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The John E. Fogarty Papers

Letter from President Lyndon B. Johnson to John E. Fogarty pdf (244,544 Bytes) transcript of pdf
Letter from President Lyndon B. Johnson to John E. Fogarty
Johnson replied to Fogarty's letter of March 15, 1967, acknowledging his concerns about the budgets proposed for HEW, and explaining that the Great Society program needs had to be balanced with America's international commitments (i.e. the war in Vietnam.)
Number of Image Pages:
2 (244,544 Bytes)
1966-04-25 (April 25, 1966)
Johnson, Lyndon B.
Fogarty, John E.
Original Repository: Phillips Memorial Library, Special and Archival Collections at Providence College
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Exhibit Category:
"Mr. Public Health": Later Career, 1960-1967
Metadata Record Letter from John E. Fogarty to President Lyndon B. Johnson (March 15, 1966) pdf (761,402 Bytes) ocr (4 Bytes)
Box Number: 57
Folder Number: 665
Unique Identifier:
Document Type:
Letters (correspondence)
Physical Condition:
April 25, 1966
Dear John:
I very much appreciated your thoughtful letter of March 15 in which you express the concern of yourself and other members of the Subcommittee regarding the adequacy of the 1967 budget for the National Institutes of Health. I fully recognize the strength of your convictions and the sincerity of your views. Accept my assurance that they have had my personal and lengthy consideration.
For many months now we have had the Federal budget under constant review. Only the other day I talked at length with the Mayors and later with the heads of all departments and the major Federal independent agencies about the economic situation of the country and the need to practice restraint and make sure that we spend only that which we must spend. During our budget reviews last November and December we strove to provide the Congress a budget which would meet our international commitments, and would also permit us to press confidently forward towardthe Great Society. I did not want to stop progress on any front, but it was clear that we could not meet all our goals at one time. Therefore, with the greatest reluctance, I found it necessary to request the Congress for a slower rate of advance in many programs than I would have liked. I still believe that our choices were right.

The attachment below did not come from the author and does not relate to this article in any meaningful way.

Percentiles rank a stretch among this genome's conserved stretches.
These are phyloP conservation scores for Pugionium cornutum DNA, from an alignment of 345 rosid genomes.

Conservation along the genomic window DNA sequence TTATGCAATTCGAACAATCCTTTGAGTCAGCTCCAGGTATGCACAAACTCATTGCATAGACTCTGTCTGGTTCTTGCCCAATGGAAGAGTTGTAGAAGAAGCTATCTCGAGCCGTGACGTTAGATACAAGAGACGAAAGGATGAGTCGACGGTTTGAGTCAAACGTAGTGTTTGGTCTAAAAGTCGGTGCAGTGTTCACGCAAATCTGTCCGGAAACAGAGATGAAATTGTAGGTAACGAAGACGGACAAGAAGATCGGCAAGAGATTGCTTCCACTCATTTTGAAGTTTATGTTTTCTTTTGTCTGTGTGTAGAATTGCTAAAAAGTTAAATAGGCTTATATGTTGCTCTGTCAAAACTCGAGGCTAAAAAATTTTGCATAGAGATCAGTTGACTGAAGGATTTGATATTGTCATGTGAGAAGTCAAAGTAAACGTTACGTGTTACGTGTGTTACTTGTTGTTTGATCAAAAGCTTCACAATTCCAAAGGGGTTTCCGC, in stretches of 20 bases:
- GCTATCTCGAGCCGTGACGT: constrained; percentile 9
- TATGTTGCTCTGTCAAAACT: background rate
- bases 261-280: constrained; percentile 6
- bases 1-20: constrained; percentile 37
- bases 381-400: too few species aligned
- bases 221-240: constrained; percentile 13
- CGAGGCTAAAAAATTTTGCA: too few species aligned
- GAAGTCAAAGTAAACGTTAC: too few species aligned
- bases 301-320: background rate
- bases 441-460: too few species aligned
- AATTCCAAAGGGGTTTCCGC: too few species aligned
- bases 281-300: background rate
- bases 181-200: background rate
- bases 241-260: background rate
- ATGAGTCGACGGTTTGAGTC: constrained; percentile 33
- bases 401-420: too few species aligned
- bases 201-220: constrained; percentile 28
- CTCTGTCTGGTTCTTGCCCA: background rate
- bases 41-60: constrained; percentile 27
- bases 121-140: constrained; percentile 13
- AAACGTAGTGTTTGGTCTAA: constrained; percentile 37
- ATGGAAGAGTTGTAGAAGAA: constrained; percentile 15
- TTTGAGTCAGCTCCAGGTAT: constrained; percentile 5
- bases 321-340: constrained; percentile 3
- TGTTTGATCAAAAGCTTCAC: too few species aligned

Yet in our Great Society programs -- health, labor, training, education, war on poverty, housing and community development -- the 1967 budget proposed administration budget expenditures of $12.9 billion, an increase from 1964 of $6.2 billion. Exclusive of added Viet Nam costs and unavoidable interest paying payments, all other budget expenditures were cut back by $3.7 billion between 1964 and 1967.
I found the budget choices particularly difficult in the field of health, for as you know, I am personally dedicated to the need for the highest quality of medical care for all Americans. Taking all Federal programs into account, including trust fund payments for Medicare, Federal health expenditures rise from $5.1 billion in 1964 to $10.3 billion in 1967. The NIH expenditures are more than 10 percent of these total health expenditures.
I share your view that the budget for NIH does not propose to do all the researchers -- or you and I -- would like to see done in 1967. But for all NIH except construction the budget increase of $93.5 million is the largest single increase for NIH proposed by a President in his January budget. No Institute was cut below 1966, funds are requested for all newly authorized programs, and as explained in the budget document, funds for an artificial heart will be requested if important new breakthroughs occur. The amounts requested for health research construction will be channeled to new medical schools so that no delay will occur in their planned progress toward expanding our enrollment of medical students.
Reasonable men may differ when these difficult choices are made. I understand the positive sentiments which motivate your statement of views, and after you have considered the balance which must be maintained in our economy and among our Great Society programs I know that you will decide in terms of what you think is the best national interest.
[handwritten] Lyndon Johnson
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